Physics of a Fall
The Relationship of the Fall to the Impact
Examining fall distances and impact forces is a worthwhile exercise for any “at-height” operation. In the occupational safety realm the implication of workplace falls above 4 feet becomes quite clear when viewing the figures below. This is in part why States such as Washington have moved away from the federally mandated 6 foot trigger height for fall protection to a more conservative 4 feet.
When looking at impact forces through the lens of rope access or rescue we can substitute the concept of a falling worker with that of a dynamic event resulting from a failure within our rope system. With more than 1 person in the system the impact forces will naturally compound to both the individual(s) and to the anchor.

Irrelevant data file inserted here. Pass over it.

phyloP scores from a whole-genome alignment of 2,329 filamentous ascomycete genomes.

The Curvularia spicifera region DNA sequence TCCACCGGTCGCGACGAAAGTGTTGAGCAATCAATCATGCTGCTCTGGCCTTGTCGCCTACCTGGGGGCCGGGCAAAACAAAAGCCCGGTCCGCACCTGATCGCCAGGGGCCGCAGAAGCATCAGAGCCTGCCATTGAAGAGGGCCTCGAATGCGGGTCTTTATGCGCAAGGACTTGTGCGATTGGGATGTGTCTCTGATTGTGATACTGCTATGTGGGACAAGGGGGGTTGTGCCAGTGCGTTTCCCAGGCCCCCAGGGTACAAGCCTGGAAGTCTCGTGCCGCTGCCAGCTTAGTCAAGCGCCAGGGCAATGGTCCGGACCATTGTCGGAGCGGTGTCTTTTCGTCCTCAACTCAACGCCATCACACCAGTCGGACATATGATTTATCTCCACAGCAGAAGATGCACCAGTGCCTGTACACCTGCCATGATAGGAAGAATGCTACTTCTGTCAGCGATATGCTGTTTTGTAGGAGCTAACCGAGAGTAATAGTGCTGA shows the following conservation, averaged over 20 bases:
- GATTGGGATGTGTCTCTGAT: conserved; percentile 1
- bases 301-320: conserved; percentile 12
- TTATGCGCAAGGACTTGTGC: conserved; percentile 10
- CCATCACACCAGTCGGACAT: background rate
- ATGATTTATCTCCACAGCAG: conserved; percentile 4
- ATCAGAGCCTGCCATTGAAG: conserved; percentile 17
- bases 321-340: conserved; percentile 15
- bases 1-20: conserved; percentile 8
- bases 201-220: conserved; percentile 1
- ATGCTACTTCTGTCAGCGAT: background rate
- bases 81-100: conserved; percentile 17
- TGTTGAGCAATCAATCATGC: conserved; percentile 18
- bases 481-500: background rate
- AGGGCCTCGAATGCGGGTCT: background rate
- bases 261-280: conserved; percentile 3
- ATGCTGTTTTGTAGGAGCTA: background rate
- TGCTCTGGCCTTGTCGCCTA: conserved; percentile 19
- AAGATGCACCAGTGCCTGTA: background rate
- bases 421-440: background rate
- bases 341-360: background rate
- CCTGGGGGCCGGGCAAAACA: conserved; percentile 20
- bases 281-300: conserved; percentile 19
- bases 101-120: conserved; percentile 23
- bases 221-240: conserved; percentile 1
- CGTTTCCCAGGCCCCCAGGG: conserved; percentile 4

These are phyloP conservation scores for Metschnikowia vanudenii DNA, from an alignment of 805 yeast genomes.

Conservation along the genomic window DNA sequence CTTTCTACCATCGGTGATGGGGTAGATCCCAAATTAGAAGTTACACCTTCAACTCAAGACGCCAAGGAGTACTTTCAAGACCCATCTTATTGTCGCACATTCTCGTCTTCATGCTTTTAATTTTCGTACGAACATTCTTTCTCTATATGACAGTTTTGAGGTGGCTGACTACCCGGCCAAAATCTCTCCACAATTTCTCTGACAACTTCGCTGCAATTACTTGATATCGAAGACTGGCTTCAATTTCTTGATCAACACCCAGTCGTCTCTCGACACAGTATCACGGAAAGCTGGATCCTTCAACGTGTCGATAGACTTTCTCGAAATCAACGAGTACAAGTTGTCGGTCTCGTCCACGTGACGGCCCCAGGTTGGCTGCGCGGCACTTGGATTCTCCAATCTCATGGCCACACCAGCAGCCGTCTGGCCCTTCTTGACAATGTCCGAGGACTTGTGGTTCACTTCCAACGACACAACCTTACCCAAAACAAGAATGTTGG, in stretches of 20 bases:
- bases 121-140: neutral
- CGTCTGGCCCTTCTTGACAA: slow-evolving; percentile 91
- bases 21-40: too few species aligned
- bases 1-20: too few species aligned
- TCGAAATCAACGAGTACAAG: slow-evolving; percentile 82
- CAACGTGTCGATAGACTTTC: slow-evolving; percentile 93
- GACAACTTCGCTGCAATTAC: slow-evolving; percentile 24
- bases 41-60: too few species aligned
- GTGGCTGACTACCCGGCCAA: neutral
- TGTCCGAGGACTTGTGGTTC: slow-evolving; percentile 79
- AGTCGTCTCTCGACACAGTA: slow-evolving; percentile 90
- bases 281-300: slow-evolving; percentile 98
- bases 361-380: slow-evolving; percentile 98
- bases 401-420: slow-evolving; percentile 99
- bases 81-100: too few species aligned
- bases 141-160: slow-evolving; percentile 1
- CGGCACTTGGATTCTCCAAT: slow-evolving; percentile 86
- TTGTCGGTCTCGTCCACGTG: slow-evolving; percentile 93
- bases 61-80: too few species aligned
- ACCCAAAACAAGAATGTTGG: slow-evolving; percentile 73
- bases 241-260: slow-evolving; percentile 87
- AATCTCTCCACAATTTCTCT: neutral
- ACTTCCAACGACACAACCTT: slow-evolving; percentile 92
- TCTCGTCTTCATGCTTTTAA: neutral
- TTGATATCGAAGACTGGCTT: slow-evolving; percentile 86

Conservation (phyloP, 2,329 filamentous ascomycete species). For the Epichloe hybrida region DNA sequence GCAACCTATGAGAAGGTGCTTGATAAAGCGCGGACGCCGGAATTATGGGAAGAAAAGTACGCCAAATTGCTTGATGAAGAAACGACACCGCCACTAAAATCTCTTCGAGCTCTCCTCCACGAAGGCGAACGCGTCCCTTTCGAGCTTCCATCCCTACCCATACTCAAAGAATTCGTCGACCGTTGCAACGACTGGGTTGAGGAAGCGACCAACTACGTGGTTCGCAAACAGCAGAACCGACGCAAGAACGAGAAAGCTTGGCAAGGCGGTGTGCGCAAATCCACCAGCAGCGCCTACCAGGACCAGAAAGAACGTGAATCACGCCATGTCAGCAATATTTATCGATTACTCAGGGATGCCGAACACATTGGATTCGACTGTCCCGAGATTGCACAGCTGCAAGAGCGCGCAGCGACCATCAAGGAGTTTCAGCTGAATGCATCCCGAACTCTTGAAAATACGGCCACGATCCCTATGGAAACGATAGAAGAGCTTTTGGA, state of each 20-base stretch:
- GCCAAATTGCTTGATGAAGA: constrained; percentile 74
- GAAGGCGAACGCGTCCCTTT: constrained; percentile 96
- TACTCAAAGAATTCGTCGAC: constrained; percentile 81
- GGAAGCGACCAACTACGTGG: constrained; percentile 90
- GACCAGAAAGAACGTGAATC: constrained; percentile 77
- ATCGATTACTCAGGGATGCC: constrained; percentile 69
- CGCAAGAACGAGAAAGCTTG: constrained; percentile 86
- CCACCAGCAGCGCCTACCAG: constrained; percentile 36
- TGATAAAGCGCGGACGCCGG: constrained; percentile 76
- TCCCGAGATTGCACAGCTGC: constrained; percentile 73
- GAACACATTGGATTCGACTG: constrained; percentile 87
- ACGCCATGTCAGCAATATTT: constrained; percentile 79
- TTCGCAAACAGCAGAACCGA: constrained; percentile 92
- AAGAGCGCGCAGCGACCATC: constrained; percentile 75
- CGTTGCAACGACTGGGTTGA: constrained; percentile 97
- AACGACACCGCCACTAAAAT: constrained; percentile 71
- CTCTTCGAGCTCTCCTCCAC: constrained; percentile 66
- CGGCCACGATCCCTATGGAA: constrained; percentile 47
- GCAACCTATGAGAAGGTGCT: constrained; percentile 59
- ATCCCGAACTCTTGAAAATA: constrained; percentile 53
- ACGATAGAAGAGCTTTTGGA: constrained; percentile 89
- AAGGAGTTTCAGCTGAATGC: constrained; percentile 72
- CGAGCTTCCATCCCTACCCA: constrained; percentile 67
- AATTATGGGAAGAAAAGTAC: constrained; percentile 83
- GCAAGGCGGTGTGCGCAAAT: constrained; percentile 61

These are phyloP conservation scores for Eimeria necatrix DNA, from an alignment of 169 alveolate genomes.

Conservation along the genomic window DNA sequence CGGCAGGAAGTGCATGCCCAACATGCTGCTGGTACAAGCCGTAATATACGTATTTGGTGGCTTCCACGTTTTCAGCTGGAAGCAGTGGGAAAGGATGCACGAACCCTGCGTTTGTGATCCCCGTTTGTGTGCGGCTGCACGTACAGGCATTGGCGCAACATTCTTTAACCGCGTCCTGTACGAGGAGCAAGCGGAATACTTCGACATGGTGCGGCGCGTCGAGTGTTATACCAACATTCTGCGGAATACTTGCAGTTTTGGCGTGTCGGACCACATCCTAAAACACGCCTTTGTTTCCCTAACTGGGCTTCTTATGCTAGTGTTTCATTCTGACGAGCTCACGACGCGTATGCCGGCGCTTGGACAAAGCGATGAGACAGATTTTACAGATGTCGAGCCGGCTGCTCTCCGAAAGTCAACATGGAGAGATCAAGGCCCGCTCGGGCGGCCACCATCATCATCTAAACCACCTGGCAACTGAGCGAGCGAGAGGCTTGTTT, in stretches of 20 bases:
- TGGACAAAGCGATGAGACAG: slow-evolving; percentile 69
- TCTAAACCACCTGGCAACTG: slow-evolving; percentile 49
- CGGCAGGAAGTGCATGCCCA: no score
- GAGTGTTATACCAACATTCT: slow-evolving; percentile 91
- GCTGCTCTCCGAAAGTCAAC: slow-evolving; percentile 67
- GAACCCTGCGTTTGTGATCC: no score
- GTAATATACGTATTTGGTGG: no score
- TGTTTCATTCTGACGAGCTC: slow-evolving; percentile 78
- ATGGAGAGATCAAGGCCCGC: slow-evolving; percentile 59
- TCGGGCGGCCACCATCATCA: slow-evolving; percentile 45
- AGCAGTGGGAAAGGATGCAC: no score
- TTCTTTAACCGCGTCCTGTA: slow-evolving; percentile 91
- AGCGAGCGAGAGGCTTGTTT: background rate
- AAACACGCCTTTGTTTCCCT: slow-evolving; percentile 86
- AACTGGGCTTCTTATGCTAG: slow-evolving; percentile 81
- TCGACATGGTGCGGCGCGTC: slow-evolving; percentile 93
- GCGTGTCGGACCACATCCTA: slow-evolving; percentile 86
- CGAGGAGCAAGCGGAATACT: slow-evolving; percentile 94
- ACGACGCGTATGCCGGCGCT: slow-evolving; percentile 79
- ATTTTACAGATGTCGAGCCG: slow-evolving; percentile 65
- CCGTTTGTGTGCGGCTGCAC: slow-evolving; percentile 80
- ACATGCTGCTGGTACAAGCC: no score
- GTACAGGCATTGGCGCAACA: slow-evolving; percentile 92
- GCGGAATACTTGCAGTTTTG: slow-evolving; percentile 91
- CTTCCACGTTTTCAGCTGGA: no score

Its helpful to remember:
With a 6 foot lanyard tied off even with your D-ring you will free-fall 6 feet (the maximum allowable fall distance per OSHA) before your Personal Fall Arrest System (PFAS) engages.
For every 1 foot below your D-ring that your lanyard is tied off you will free-fall 2 additional feet before PFAS engages. OR, for every 1 foot above your D-ring that you tie off you will free fall 2 feet less.